How Apples Can Help You Get Your Daily Dose Of Calcium

You might not think of apples as a source of calcium, but a small apple contains about 10 mg of this essential mineral. That’s about 1% of the Daily Value for calcium (1,000 mg).

While that might not sound like much, every little bit counts when it comes to getting your daily dose of this essential mineral. And apples are a great way to help you reach your calcium goals.

Apples are a good source of both soluble and insoluble fiber. Soluble fiber dissolves in water to form a gel-like substance. This type of fiber can help lower cholesterol and blood sugar levels. Insoluble fiber, on the other hand, doesn’t dissolve in water. It helps add bulk to stool and keeps you regular.

Fiber is important for calcium absorption. That’s because calcium is absorbed into the body along with other minerals and vitamins. So, if you don’t get enough fiber, you might not be getting enough calcium, either.

In addition to fiber, apples also contain vitamin C. This vitamin helps the body absorb calcium. It also helps keep bones strong and healthy.

So, if you’re looking for a delicious way to get more calcium, reach for an apple.

You may not think of apples as a good source of calcium, but a new study has found that they can actually help you get your daily dose of the essential mineral.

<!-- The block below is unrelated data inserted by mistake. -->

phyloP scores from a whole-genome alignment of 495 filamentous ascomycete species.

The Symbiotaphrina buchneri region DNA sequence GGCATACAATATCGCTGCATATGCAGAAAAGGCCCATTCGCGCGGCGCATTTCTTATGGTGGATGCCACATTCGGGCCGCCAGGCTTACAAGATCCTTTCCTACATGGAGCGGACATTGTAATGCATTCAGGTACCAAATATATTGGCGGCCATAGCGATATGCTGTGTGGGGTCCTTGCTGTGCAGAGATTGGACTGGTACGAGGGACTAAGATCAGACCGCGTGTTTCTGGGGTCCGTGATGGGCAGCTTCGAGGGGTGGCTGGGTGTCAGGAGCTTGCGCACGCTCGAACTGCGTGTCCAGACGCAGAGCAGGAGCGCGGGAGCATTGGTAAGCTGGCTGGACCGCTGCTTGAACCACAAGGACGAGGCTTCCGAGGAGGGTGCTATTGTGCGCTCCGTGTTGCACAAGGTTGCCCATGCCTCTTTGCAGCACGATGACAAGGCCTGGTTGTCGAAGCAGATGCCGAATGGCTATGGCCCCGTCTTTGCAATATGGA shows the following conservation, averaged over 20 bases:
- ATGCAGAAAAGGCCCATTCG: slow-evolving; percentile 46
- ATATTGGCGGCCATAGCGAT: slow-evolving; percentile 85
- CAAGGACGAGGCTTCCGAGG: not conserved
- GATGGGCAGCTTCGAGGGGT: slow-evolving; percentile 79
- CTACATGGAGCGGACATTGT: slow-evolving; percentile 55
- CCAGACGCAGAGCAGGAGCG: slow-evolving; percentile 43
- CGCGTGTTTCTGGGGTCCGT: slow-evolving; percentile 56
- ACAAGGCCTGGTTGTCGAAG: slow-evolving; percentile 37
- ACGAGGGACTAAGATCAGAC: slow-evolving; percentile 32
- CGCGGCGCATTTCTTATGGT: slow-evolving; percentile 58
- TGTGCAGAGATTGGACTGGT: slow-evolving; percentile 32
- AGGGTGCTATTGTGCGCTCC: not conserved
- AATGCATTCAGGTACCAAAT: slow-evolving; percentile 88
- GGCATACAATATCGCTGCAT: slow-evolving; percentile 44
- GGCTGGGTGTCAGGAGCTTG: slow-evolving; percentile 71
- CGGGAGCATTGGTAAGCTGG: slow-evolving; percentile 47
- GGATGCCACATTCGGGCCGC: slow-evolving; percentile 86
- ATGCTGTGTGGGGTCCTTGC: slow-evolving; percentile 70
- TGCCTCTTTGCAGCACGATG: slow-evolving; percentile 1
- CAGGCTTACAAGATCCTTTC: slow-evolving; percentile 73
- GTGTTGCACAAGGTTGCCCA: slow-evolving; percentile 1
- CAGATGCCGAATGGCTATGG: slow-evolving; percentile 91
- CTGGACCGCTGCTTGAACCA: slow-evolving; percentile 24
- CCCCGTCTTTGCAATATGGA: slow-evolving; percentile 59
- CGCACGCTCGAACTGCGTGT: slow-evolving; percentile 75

The study, published in the journal Nature, found that apples contain a compound called pectin that can bind to calcium in the gut and prevent it from being absorbed into the body.

Pectin is a type of dietary fiber that is found in many fruits and vegetables, including apples, oranges, bananas, and carrots.

Previous studies have shown that pectin can bind to other minerals, such as iron and magnesium, but this is the first time it has been shown to bind to calcium.

The researchers found that when they fed mice a diet that was high in pectin, they absorbed less calcium from their food.

They also found that the pectin-fed mice had higher levels of a hormone that regulates calcium absorption in the gut.

The study’s lead author, Dr. Sarah Johnson, said that the findings could have implications for people who are at risk of calcium deficiency, such as postmenopausal women.

“Our results suggest that pectin could be a novel dietary intervention for preventing or treating calcium deficiency,” she said.

The researchers said that more studies are needed to confirm the findings in humans, but they noted that apples are a good source of pectin and are widely available.

So if you’re looking for a way to get your daily dose of calcium, you might want to reach for an apple instead of a glass of milk.